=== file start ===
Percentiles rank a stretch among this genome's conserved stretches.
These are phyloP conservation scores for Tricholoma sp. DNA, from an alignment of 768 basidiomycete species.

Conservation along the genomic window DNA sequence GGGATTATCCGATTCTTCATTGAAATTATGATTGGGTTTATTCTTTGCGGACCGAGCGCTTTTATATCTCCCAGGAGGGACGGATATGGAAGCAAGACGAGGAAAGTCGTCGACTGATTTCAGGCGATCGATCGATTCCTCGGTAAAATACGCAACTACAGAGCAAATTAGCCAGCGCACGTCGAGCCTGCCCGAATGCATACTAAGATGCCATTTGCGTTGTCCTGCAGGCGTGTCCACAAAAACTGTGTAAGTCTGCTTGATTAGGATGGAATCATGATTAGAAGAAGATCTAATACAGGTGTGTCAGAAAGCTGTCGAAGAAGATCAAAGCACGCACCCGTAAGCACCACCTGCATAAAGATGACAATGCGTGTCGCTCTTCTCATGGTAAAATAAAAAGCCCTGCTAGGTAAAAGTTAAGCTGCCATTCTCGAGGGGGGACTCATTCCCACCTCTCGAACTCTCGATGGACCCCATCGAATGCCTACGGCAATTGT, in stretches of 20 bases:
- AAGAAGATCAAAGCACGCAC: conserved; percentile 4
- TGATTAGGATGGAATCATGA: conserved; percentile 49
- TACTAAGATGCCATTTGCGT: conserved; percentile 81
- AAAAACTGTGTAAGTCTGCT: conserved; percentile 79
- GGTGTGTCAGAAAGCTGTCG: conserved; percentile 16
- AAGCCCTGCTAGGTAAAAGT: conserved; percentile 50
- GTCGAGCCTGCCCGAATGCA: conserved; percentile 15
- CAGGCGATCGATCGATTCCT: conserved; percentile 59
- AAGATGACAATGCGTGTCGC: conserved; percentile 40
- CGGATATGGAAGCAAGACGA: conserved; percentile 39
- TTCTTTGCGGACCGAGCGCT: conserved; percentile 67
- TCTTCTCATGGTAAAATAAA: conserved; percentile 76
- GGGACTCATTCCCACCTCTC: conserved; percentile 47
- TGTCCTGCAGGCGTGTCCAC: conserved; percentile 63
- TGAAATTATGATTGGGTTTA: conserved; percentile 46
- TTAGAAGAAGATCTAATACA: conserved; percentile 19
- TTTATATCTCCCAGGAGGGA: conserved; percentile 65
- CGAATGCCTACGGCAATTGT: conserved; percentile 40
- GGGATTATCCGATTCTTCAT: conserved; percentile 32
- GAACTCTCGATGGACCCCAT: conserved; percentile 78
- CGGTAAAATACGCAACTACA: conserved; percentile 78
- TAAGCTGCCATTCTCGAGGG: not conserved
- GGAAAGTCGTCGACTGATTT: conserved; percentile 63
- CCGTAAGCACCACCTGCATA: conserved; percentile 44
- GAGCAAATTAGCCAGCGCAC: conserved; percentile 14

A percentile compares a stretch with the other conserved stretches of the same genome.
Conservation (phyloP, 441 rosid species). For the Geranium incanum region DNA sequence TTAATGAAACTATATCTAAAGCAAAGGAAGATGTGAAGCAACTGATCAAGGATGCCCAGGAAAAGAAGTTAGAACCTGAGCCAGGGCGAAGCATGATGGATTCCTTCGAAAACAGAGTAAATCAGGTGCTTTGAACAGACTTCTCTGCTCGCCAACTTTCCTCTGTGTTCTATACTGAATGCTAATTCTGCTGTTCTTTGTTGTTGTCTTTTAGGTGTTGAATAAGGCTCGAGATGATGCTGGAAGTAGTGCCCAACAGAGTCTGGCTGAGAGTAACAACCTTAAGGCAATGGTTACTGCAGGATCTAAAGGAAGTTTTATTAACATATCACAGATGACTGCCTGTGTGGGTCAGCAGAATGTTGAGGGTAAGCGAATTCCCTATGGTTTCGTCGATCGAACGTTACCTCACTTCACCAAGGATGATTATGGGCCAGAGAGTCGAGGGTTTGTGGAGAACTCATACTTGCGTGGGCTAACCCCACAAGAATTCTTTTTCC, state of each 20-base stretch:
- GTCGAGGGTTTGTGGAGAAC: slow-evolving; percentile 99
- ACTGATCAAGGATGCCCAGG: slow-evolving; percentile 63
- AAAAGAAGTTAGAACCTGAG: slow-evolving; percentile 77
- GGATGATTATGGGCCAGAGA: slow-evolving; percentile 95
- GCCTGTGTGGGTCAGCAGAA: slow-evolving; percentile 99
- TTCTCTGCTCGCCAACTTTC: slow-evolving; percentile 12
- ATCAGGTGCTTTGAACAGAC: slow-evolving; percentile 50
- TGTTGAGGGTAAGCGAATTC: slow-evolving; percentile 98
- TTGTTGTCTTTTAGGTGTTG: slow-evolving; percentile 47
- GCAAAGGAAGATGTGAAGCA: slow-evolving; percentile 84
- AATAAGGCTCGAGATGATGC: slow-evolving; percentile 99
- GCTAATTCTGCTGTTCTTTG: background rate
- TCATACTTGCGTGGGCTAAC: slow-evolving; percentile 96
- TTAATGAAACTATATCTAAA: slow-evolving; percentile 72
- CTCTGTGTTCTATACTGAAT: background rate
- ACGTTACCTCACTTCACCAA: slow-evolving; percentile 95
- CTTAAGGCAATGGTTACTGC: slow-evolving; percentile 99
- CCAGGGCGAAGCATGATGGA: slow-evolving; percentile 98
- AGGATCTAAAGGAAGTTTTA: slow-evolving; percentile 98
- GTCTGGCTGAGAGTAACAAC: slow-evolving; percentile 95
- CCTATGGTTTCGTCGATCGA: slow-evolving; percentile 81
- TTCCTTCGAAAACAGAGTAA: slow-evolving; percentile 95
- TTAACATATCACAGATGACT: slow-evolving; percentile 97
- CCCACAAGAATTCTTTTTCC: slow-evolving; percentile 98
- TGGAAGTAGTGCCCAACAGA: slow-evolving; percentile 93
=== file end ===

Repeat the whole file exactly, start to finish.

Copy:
Percentiles rank a stretch among this genome's conserved stretches.
These are phyloP conservation scores for Tricholoma sp. DNA, from an alignment of 768 basidiomycete species.

Conservation along the genomic window DNA sequence GGGATTATCCGATTCTTCATTGAAATTATGATTGGGTTTATTCTTTGCGGACCGAGCGCTTTTATATCTCCCAGGAGGGACGGATATGGAAGCAAGACGAGGAAAGTCGTCGACTGATTTCAGGCGATCGATCGATTCCTCGGTAAAATACGCAACTACAGAGCAAATTAGCCAGCGCACGTCGAGCCTGCCCGAATGCATACTAAGATGCCATTTGCGTTGTCCTGCAGGCGTGTCCACAAAAACTGTGTAAGTCTGCTTGATTAGGATGGAATCATGATTAGAAGAAGATCTAATACAGGTGTGTCAGAAAGCTGTCGAAGAAGATCAAAGCACGCACCCGTAAGCACCACCTGCATAAAGATGACAATGCGTGTCGCTCTTCTCATGGTAAAATAAAAAGCCCTGCTAGGTAAAAGTTAAGCTGCCATTCTCGAGGGGGGACTCATTCCCACCTCTCGAACTCTCGATGGACCCCATCGAATGCCTACGGCAATTGT, in stretches of 20 bases:
- AAGAAGATCAAAGCACGCAC: conserved; percentile 4
- TGATTAGGATGGAATCATGA: conserved; percentile 49
- TACTAAGATGCCATTTGCGT: conserved; percentile 81
- AAAAACTGTGTAAGTCTGCT: conserved; percentile 79
- GGTGTGTCAGAAAGCTGTCG: conserved; percentile 16
- AAGCCCTGCTAGGTAAAAGT: conserved; percentile 50
- GTCGAGCCTGCCCGAATGCA: conserved; percentile 15
- CAGGCGATCGATCGATTCCT: conserved; percentile 59
- AAGATGACAATGCGTGTCGC: conserved; percentile 40
- CGGATATGGAAGCAAGACGA: conserved; percentile 39
- TTCTTTGCGGACCGAGCGCT: conserved; percentile 67
- TCTTCTCATGGTAAAATAAA: conserved; percentile 76
- GGGACTCATTCCCACCTCTC: conserved; percentile 47
- TGTCCTGCAGGCGTGTCCAC: conserved; percentile 63
- TGAAATTATGATTGGGTTTA: conserved; percentile 46
- TTAGAAGAAGATCTAATACA: conserved; percentile 19
- TTTATATCTCCCAGGAGGGA: conserved; percentile 65
- CGAATGCCTACGGCAATTGT: conserved; percentile 40
- GGGATTATCCGATTCTTCAT: conserved; percentile 32
- GAACTCTCGATGGACCCCAT: conserved; percentile 78
- CGGTAAAATACGCAACTACA: conserved; percentile 78
- TAAGCTGCCATTCTCGAGGG: not conserved
- GGAAAGTCGTCGACTGATTT: conserved; percentile 63
- CCGTAAGCACCACCTGCATA: conserved; percentile 44
- GAGCAAATTAGCCAGCGCAC: conserved; percentile 14

A percentile compares a stretch with the other conserved stretches of the same genome.
Conservation (phyloP, 441 rosid species). For the Geranium incanum region DNA sequence TTAATGAAACTATATCTAAAGCAAAGGAAGATGTGAAGCAACTGATCAAGGATGCCCAGGAAAAGAAGTTAGAACCTGAGCCAGGGCGAAGCATGATGGATTCCTTCGAAAACAGAGTAAATCAGGTGCTTTGAACAGACTTCTCTGCTCGCCAACTTTCCTCTGTGTTCTATACTGAATGCTAATTCTGCTGTTCTTTGTTGTTGTCTTTTAGGTGTTGAATAAGGCTCGAGATGATGCTGGAAGTAGTGCCCAACAGAGTCTGGCTGAGAGTAACAACCTTAAGGCAATGGTTACTGCAGGATCTAAAGGAAGTTTTATTAACATATCACAGATGACTGCCTGTGTGGGTCAGCAGAATGTTGAGGGTAAGCGAATTCCCTATGGTTTCGTCGATCGAACGTTACCTCACTTCACCAAGGATGATTATGGGCCAGAGAGTCGAGGGTTTGTGGAGAACTCATACTTGCGTGGGCTAACCCCACAAGAATTCTTTTTCC, state of each 20-base stretch:
- GTCGAGGGTTTGTGGAGAAC: slow-evolving; percentile 99
- ACTGATCAAGGATGCCCAGG: slow-evolving; percentile 63
- AAAAGAAGTTAGAACCTGAG: slow-evolving; percentile 77
- GGATGATTATGGGCCAGAGA: slow-evolving; percentile 95
- GCCTGTGTGGGTCAGCAGAA: slow-evolving; percentile 99
- TTCTCTGCTCGCCAACTTTC: slow-evolving; percentile 12
- ATCAGGTGCTTTGAACAGAC: slow-evolving; percentile 50
- TGTTGAGGGTAAGCGAATTC: slow-evolving; percentile 98
- TTGTTGTCTTTTAGGTGTTG: slow-evolving; percentile 47
- GCAAAGGAAGATGTGAAGCA: slow-evolving; percentile 84
- AATAAGGCTCGAGATGATGC: slow-evolving; percentile 99
- GCTAATTCTGCTGTTCTTTG: background rate
- TCATACTTGCGTGGGCTAAC: slow-evolving; percentile 96
- TTAATGAAACTATATCTAAA: slow-evolving; percentile 72
- CTCTGTGTTCTATACTGAAT: background rate
- ACGTTACCTCACTTCACCAA: slow-evolving; percentile 95
- CTTAAGGCAATGGTTACTGC: slow-evolving; percentile 99
- CCAGGGCGAAGCATGATGGA: slow-evolving; percentile 98
- AGGATCTAAAGGAAGTTTTA: slow-evolving; percentile 98
- GTCTGGCTGAGAGTAACAAC: slow-evolving; percentile 95
- CCTATGGTTTCGTCGATCGA: slow-evolving; percentile 81
- TTCCTTCGAAAACAGAGTAA: slow-evolving; percentile 95
- TTAACATATCACAGATGACT: slow-evolving; percentile 97
- CCCACAAGAATTCTTTTTCC: slow-evolving; percentile 98
- TGGAAGTAGTGCCCAACAGA: slow-evolving; percentile 93